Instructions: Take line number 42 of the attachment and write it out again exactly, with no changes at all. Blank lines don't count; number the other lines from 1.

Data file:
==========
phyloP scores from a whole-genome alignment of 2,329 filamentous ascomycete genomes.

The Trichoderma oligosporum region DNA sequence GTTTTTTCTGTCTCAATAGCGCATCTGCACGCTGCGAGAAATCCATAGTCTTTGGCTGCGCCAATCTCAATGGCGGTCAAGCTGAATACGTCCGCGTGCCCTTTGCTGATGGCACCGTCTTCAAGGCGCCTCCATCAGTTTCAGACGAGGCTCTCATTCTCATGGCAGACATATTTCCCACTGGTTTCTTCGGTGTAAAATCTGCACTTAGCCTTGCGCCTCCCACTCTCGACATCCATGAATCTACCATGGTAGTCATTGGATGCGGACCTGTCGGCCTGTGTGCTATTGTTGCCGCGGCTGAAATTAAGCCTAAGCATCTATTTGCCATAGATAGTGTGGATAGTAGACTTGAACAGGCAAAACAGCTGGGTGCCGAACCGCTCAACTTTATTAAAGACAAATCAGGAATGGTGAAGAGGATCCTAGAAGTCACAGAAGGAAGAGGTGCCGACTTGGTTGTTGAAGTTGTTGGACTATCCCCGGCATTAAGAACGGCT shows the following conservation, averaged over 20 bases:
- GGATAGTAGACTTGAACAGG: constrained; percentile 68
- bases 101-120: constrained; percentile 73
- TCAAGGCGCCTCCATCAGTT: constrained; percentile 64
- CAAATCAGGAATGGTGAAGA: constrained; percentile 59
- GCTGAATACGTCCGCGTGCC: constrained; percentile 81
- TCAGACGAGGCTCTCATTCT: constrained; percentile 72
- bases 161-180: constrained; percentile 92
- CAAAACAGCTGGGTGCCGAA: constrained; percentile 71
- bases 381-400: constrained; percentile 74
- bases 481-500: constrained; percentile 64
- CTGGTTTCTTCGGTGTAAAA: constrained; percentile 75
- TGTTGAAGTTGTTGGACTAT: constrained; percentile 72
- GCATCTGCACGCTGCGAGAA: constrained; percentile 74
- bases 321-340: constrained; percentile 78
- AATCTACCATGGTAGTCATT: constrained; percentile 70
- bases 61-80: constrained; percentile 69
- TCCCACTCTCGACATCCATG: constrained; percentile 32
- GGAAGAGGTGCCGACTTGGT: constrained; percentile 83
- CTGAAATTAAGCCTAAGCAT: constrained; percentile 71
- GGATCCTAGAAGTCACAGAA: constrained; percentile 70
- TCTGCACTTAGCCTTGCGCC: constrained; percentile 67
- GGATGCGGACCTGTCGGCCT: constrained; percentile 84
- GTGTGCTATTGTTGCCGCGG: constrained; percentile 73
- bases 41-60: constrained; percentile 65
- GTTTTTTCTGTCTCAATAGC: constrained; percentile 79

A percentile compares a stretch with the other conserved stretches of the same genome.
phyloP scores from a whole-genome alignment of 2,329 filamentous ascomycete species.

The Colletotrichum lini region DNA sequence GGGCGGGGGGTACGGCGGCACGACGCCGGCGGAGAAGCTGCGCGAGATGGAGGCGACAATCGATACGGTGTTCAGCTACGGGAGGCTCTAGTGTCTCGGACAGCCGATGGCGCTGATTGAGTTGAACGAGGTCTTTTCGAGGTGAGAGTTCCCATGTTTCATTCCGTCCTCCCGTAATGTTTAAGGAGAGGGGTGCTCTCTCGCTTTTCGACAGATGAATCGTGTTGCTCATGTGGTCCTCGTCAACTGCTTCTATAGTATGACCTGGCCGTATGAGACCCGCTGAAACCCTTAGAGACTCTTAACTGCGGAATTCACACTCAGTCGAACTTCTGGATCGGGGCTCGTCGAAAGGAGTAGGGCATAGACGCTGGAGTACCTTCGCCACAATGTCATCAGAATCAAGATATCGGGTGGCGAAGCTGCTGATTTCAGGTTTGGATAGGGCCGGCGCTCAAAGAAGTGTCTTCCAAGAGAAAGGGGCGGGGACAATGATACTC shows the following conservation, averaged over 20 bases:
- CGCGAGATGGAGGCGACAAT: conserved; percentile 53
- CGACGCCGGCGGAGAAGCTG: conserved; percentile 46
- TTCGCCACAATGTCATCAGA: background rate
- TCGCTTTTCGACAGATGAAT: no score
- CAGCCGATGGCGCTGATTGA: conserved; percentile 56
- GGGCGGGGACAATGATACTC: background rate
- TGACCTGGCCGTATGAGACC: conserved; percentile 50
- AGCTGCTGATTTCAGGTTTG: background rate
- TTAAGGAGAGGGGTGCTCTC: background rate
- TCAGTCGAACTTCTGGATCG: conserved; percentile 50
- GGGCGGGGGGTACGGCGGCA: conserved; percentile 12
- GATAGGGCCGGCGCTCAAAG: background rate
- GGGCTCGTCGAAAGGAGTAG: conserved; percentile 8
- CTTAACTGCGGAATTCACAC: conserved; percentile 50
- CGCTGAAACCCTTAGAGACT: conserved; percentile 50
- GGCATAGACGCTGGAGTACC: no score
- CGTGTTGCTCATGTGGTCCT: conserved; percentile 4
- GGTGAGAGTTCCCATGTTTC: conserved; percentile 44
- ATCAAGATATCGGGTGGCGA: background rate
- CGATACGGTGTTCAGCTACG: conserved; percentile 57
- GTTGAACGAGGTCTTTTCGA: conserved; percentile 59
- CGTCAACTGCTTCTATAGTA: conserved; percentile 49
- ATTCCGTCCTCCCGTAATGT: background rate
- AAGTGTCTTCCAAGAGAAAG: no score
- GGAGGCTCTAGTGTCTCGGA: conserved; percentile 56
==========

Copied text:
- GATAGGGCCGGCGCTCAAAG: background rate